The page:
Driving down costs will spur Africa’s energy sector
The price of energy in many African countries remains a key barrier to getting the 640m people without power onto the grid, according to Lekela CEO, Chris Antonopoulos.
Speaking before the start of the annual Africa Energy Forum, Antonopoulos said: “Nearly twenty years into the new millennium, power in many African countries remains three, five or even ten times more expensive than for European consumers. This discrepancy is one reason why 640 million people still lack access to affordable, consistent energy across the continent.
We need to address the continuing reliance on fossil fuels, often imported at great expense, as well as the challenges associated with inefficient infrastructure and energy transmission.”
Despite the price of renewable energy continuing to fall, only 1% of energy on the African continent was generated by wind and solar sources in 2016, according to IEA data. However, abundant wind and solar resources like those present on our project sites in South Africa, Senegal, Egypt and Ghana, mean this percentage could quickly increase.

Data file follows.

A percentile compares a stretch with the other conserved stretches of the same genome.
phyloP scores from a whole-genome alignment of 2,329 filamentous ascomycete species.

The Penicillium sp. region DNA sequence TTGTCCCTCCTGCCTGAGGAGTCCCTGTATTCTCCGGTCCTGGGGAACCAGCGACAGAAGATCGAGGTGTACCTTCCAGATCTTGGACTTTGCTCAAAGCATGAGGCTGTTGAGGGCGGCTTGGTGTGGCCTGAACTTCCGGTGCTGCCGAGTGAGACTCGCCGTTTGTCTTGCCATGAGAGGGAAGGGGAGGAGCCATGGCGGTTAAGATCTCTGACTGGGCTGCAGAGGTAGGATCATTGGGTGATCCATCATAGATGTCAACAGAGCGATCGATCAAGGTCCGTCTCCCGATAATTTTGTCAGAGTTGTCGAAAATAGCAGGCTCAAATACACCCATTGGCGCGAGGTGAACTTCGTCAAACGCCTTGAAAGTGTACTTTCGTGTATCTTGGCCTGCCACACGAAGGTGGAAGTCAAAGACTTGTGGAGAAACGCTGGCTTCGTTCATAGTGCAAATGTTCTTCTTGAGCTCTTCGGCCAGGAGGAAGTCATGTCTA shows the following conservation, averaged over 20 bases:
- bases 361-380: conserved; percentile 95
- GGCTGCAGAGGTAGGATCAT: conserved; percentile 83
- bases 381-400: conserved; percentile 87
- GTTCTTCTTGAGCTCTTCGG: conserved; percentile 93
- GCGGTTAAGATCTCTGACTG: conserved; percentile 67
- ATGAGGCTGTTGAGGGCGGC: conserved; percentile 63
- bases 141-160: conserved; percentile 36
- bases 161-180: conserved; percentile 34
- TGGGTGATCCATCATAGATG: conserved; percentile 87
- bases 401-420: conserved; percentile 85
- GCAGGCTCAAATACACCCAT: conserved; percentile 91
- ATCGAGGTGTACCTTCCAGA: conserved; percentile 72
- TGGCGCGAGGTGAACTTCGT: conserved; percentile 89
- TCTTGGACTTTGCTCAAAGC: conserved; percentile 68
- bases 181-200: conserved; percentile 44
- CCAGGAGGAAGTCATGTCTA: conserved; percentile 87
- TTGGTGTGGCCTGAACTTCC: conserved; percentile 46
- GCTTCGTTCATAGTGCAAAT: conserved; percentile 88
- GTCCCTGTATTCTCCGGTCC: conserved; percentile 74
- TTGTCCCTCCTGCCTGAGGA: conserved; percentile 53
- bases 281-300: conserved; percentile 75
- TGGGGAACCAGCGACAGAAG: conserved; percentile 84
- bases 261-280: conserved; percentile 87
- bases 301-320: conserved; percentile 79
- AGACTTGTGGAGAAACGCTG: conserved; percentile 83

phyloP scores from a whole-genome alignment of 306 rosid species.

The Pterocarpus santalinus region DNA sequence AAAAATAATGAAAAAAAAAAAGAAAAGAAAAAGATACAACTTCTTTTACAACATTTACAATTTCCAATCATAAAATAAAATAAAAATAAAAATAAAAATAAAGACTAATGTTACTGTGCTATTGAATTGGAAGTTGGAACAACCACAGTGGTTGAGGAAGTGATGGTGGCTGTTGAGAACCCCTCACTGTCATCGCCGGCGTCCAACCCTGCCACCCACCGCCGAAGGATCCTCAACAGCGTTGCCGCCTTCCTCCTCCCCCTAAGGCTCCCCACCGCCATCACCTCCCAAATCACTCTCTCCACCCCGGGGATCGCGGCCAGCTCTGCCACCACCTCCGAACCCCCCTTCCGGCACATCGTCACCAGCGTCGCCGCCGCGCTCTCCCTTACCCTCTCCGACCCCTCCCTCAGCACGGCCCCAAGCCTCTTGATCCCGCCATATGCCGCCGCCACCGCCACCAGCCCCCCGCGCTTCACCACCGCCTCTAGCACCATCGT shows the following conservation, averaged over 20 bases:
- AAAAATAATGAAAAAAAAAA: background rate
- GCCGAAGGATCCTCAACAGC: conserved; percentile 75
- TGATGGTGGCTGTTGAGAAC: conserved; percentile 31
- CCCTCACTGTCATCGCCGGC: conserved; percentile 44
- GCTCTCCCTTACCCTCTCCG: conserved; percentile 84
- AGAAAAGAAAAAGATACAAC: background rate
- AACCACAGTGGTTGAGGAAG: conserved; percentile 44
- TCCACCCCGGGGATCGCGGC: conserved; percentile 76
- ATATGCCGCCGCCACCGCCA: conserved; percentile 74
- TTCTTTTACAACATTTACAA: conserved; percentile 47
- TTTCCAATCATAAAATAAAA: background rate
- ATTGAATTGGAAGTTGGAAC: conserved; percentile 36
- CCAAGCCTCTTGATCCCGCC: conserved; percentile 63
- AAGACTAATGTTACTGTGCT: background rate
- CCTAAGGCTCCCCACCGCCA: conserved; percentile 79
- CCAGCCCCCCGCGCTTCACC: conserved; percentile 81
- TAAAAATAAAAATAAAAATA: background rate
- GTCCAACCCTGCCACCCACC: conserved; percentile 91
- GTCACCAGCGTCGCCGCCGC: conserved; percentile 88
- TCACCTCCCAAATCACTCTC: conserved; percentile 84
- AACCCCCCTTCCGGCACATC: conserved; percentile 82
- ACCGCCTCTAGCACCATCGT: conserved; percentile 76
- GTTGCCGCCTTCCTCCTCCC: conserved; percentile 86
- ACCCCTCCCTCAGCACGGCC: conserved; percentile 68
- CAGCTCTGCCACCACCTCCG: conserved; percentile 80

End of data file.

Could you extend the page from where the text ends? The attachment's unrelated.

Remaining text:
Chris Antonopoulos continued: “African nations have some of the best renewable energy sources on the planet. We are talking about world class wind and solar resources in many cases. If we can harness these at scale and over the long-term, the energy gap can quickly be closed.
We need three things to succeed. First, we need more emulation of successful energy projects. Although there are many initiatives in progress to develop clean, reliable power in some African countries, more needs to be done to promote knowledge sharing across the continent. The more we embrace these learnings and expertise collectively, the quicker and more effective new projects are likely to be.
Second, greater access to long-term capital. It remains the case that sources of finance for infrastructure ventures in Africa are scarcer than we would like, which means that the initial hurdle of getting projects off the ground can be high. In order for the energy infrastructure targets of the African countries to be implemented, the investment volume needs to be increased by a factor of five.
Thirdly, we would like to see clearer pathways for private developers working to build energy capacity. As governments increasingly turn to the private sector for expertise in bringing energy onto grids quickly and successfully, countries’ regulatory frameworks needs to be updated and strengthened to facilitate these new ways of working.”
The Africa Energy Forum runs from 19 to 22 June. Lekela’s Chris Antonopoulos and Julian Horn are taking part in panel debates on the energy landscape in Senegal, and in North and West Africa during the event.